of magnitude, but the duration of the pullback might have not been long enough.
The pullback in 2004 lasted at least two months. Therefore, we believe that the
current correction might continue in the rest of February in the form of
consolidation at the current, or a little lower, level. This is in line with
our view that before the end of the Spring Festival, the Chinese market will be
quiet and provide few near-term catalysts for the sectors.
■ Second, we note that there is a high possibility of
post-Spring Festival disappointment. Many bulls in the raw materials sectors
have very high hopes for the post-Spring Festival rally. The ideal scenario for
them is that after the 10-day-long holiday, the Chinese traders and end users come
back to work. Facing a surge of construction activities in the spring, they
begin to place orders for large volumes of raw material imports. We believe
this is somewhat unlikely this year for two reasons. First, as we discussed in
our recent publications, inventories for key commodities like steel, copper,
and oil are on the high side now in China and should be sufficient for the
initial construction boom in the spring. Second, policy risks are perceived as
high post-Spring Festival, as many economists in China believe that the central
bank is waiting for the end of the festival to announce an interest rate hike
or another reserve ratio hike. Therefore, traders might well choose to de-stock
in early spring and wait for more clarity of policy and the direction of the
economy. If this happens, even if the construction activities pick up strongly
in the early spring, as we expected, a de-stocking phase might defer Chinese
traders’ import interests.
■ In view of the above two points, we would wait for clearer market signals to call ourselves
a “seasonal bull” again. Ideally, we would like to see construction data pick
up, copper and steel inventories begin to drop, and the import economics to
improve (for example, the Shanghai-LME copper ratio to rise). In our opinion, the fundamental bull case for the
global raw materials sectors, i.e., the spring construction boom driven by infrastructure
building and homebuilding, remains intact from a China perspective. The for the
rally is now more a moving target to be determined by the inventory level and
the strength of the construction boom.
■ Overnight, China released its January preliminary
trade data. The data show that the mentality of “de-stock and wait and see” is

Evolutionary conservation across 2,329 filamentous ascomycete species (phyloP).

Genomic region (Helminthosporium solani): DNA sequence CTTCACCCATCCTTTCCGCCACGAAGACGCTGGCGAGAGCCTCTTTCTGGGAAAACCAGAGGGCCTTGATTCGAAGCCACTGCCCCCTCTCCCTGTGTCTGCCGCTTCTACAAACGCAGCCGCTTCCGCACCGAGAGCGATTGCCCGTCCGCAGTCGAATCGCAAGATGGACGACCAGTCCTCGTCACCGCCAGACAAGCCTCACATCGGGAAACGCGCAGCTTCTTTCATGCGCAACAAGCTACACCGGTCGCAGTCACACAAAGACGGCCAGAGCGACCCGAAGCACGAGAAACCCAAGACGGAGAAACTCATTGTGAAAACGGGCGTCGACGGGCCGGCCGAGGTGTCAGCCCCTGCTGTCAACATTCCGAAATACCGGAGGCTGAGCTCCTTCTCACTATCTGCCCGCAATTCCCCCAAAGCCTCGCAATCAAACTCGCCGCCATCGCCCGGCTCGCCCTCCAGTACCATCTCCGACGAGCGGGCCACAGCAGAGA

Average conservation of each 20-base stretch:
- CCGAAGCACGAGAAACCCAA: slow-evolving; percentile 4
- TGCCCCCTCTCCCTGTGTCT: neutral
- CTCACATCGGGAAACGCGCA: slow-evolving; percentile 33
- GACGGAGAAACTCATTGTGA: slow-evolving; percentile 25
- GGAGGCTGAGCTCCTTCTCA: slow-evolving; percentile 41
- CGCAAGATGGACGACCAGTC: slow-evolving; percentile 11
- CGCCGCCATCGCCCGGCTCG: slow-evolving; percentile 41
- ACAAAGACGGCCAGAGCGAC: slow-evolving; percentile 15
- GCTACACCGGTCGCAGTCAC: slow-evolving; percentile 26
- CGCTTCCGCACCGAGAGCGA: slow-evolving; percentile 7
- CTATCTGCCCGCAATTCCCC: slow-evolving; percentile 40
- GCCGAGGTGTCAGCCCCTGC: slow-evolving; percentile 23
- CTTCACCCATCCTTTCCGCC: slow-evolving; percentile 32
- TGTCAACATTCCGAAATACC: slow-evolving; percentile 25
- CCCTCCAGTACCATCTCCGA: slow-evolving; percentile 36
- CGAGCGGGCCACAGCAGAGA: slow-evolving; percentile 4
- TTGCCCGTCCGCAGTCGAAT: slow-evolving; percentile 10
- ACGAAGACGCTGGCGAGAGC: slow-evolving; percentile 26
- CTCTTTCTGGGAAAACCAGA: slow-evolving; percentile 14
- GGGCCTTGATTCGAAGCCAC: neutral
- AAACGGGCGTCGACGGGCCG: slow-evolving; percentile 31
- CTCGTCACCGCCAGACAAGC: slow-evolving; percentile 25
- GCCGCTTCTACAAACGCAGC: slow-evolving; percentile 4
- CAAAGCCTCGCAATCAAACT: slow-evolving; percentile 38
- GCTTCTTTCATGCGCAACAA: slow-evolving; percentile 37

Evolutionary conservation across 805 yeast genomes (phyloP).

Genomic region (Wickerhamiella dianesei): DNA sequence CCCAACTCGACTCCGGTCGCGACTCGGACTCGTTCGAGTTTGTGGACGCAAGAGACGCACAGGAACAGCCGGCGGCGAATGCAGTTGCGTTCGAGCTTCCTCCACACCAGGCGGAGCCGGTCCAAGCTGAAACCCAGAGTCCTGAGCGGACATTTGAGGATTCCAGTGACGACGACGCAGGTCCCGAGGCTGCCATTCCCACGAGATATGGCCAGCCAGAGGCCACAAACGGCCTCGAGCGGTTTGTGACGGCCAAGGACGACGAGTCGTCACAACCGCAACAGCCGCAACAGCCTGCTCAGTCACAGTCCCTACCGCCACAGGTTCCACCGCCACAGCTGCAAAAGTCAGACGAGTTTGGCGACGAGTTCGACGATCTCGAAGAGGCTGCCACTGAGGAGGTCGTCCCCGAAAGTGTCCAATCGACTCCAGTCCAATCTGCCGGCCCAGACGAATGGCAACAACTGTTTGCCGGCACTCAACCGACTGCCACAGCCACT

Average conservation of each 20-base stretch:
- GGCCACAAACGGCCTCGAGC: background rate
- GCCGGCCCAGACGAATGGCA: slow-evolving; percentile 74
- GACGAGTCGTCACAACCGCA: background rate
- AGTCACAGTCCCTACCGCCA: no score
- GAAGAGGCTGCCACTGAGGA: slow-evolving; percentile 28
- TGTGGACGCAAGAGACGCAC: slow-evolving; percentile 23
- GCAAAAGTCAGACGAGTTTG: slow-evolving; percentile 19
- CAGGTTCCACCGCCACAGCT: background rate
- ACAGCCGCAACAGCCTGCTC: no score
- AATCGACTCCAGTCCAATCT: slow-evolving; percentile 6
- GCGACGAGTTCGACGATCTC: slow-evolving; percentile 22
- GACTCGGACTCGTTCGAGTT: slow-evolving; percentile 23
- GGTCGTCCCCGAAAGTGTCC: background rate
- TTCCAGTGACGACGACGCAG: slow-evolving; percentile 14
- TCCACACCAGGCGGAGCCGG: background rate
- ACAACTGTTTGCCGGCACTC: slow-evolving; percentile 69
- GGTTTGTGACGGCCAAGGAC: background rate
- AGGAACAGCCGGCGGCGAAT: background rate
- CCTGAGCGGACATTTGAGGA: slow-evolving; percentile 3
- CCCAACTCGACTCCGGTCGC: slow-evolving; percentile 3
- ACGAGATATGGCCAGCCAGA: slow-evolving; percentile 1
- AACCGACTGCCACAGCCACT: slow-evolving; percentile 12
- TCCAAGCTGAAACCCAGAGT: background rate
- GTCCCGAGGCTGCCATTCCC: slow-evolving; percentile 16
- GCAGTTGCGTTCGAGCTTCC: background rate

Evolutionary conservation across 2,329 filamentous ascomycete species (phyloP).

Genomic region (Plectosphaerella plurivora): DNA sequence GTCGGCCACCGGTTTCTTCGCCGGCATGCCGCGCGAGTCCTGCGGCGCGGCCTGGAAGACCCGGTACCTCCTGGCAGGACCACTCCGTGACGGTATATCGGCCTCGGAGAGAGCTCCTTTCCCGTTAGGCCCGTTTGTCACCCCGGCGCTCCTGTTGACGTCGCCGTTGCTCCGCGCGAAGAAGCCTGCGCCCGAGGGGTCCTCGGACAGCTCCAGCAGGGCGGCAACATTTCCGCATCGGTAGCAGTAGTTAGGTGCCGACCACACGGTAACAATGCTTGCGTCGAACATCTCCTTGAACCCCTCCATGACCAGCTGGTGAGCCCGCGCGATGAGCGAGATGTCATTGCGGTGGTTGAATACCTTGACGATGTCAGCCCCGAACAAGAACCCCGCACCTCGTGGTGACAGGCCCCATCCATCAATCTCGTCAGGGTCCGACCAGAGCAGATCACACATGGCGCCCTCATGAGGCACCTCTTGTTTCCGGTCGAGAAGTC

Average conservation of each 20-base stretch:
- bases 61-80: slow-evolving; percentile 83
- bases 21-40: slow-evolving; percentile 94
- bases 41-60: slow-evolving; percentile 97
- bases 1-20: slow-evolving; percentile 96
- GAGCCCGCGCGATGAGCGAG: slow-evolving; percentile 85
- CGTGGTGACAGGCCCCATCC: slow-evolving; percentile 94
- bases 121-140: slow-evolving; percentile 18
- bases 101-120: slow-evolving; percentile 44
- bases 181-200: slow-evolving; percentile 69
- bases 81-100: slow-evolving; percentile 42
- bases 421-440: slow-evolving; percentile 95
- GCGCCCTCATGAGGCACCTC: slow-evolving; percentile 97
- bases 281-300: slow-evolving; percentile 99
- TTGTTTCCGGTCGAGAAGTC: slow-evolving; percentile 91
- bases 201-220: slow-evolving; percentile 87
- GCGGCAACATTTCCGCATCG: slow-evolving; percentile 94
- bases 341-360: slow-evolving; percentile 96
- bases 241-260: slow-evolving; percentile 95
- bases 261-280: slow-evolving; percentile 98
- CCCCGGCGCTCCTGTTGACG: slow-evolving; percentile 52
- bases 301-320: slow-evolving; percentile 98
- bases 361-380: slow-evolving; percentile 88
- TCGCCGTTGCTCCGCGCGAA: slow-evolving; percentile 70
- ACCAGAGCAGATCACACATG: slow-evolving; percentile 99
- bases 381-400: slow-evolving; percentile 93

already there, as China’s key commodities imports were down meaningfully in
January on a month-over-month basis. For January 2010 versus December 2009,
respectively, copper imports, including semis, were 292,096 tonnes versus
369,368 tonnes; copper scrap imports were 340,000 tonnes versus 444,000 tonnes;
aluminum imports were 97,633 tonnes versus 117,016 tonnes; iron ore imports
were 46.62 million tonnes versus 62.16 million tonnes; crude oil imports were
17.11 million tonnes (4.04 million bpd) versus 21.26 million tonnes (5.02
million bpd); and soybean imports were 4.08 million tonnes versus 4.78 million
■ The good news is that as imports slow,
local inventory is drawn. Local traders told Reuters that the copper inventory
at bonded warehouses was down some 50,000 tonnes in January to about 150,000 tonnes.
Happy New Year of the Tiger
■ At the end of this report, we would like to wish
all of our readers a happy and prosperous Year of the Tiger. Our publication
will resume the week of February 22-26, when we will update the post-Spring
Recap of Our Calls
■ Essentially, we are making four calls in our China Commodities Weekly: economic trends in China, our overall sector call,
our individual commodity sector views, and our calls for the contract
negotiations for certain commodities. We recap our calls as follows:
■ Economic trends: There are three intertwined trends for the Chinese economy – seasonal (the
current and next few months), cyclical (the current and next few years), and
secular (the current and next few decades). We are currently a seasonal bear, a
cyclical bull, and a secular bull.
■ Overall sector call: Our overall sector call is to answer one question: purely from a China perspective,
should investors in the Western world be overweight, market weight, or underweight
in the global raw materials and energy sectors as a whole? To this question,
our current answer is overweight.
■ Individual commodity sectors: On individual commodity sectors, we are now
positive on the copper, iron ore, thermal coal, coking coal, uranium,
molybdenum, corn, DAP, urea, potash, and hardwood pulp sectors. We are neutral
on aluminum, zinc, nickel, steel, wheat, soybean, methanol, ethylene, and crude
oil. We are cautious on paper products. Please note that our positive, neutral,
or cautious views on individual commodity sectors are all on a relative basis
from a China perspective.
■ Views on annual contract negotiations: We are looking for a 25% rise in the 2010 annual iron
ore contract. We expect the 2010 benchmark Australian hard coking coal price to
settle at US$185/tonne, up from US$129/tonne in 2009.